Later I had the opportunity to talk with some of the families as well. I was captivated, for example, by 17-year-old Kristýna and by her mother, Hana, who has four foster daughters.

"If it weren't for Mom I wouldn't be this clever or gifted," Kristýna confides in me. This September she began secondary school with a focus on pedagogy.

There would not be anything odd about that if it were not for the fact that Kristýna attended a "special school" until fourth grade. I don't even want to think about how she might have ended up without Hanka's care and dedication.

Similar thoughts occur to me in connection with Tereza, Hanka's second foster daughter, who has Asperger's Syndrome. When Tereza came to Hanka at the age of five, she was able to form only very brief sentences, but by second grade she was skipping ahead a year and, thanks to her exceptional intelligence and Hanka's care, she has an academic future ahead of her.

I asked Hanka what she would like readers of our magazine to know about foster care. She didn't hesitate to answer:  "It's not good to leave older children in children's homes, it's a terrible shame not to give them a chance."

Hanka knows what she's talking about:  She brought home three of her daughters when they were older and it's clear to me that she has absolutely changed their lives. Another child who caught my attention was a little boy with a hearing aid who sometimes used sign language with those around him.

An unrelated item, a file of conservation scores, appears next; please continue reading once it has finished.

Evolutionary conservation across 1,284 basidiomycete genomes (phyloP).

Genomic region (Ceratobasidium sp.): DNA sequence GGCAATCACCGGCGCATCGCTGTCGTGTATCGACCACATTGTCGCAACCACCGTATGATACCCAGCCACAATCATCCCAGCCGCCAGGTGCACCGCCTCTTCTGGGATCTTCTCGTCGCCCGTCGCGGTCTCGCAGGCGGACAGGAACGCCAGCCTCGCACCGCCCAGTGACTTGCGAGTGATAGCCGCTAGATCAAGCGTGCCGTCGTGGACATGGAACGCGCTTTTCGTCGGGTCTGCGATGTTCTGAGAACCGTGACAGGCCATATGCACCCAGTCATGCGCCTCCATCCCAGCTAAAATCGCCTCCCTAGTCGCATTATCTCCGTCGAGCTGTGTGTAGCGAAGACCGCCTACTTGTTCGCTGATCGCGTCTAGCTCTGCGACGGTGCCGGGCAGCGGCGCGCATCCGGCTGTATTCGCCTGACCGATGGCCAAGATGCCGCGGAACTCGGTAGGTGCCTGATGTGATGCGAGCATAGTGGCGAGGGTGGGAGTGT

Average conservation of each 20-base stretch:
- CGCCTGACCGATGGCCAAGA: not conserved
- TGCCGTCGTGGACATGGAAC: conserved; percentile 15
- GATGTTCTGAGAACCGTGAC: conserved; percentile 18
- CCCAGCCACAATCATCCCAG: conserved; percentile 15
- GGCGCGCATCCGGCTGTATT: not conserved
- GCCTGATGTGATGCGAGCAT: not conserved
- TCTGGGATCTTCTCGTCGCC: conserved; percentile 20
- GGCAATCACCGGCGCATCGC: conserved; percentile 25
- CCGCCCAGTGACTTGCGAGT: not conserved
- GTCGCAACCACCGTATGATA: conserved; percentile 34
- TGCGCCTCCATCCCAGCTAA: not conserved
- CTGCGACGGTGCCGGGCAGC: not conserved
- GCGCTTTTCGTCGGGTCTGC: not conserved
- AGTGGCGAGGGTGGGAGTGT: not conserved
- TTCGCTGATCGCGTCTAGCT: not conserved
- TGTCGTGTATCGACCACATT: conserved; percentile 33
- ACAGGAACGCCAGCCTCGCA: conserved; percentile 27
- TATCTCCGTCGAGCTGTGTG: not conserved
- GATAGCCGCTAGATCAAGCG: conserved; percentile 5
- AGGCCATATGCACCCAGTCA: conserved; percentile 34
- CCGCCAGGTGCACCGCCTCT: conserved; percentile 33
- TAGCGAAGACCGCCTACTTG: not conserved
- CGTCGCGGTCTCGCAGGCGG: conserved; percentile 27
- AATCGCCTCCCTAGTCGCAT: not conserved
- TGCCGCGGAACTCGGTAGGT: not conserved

"We brought Míša home after we learned that they had been looking for a foster family for a half-Romani, hearing impaired boy for two years without success. He was almost five when he came to us," recalls Zdenka, his foster mother.

Míša attends a special school for the hearing impaired and is making progress. When I ask how his arrival in the family influenced them, his mother answers: "Míša has enriched our lives with a new language, new experiences, new friends, a whole other world we would otherwise have never been a part of."

Aiding children with building a firm sense of identity and self-awareness - including the Romani part of their identity - is not easy, and that is why the foster parents appreciate meetings like this one. "Here we see that we're not alone. We are all trying to solve similar problems," Martina told me.

She has two Romani foster children herself. She knows that makes her family a very specific one.

"If you have to deal with the fact that somebody has cursed at your child and called them a 'Gypsy', you can't talk about that with your neighbor who has little blonde girls - she won't understand what you're talking about," Martina said. She knows she will find soulmates who will support and understand her at the annual gathering.

For that reason, the number of participants is limited. "We want to ensure there is an atmosphere of mutual trust," Martina explained to me.

During the bus ride back, after two days spent with people who never discussed skin color once, I asked my son to tell me if he can answer the question "Who is a Rom, actually?" "A person," he answers, completely disarming me.

As a child who attends a classic Prague primary school - a non-inclusive one - he has basically just had his first opportunity to spend some longer time with darker-skinned children, with a hearing-impaired child, or with a child with Asperger's syndrome. He paid no attention to those differences, however, and neither did any of the other children on the trip.

In this way, all children are the same: They are most interested in making new friends to play with. We adults could learn a lot from them.

Yveta Kenety, translated by Gwendolyn Albert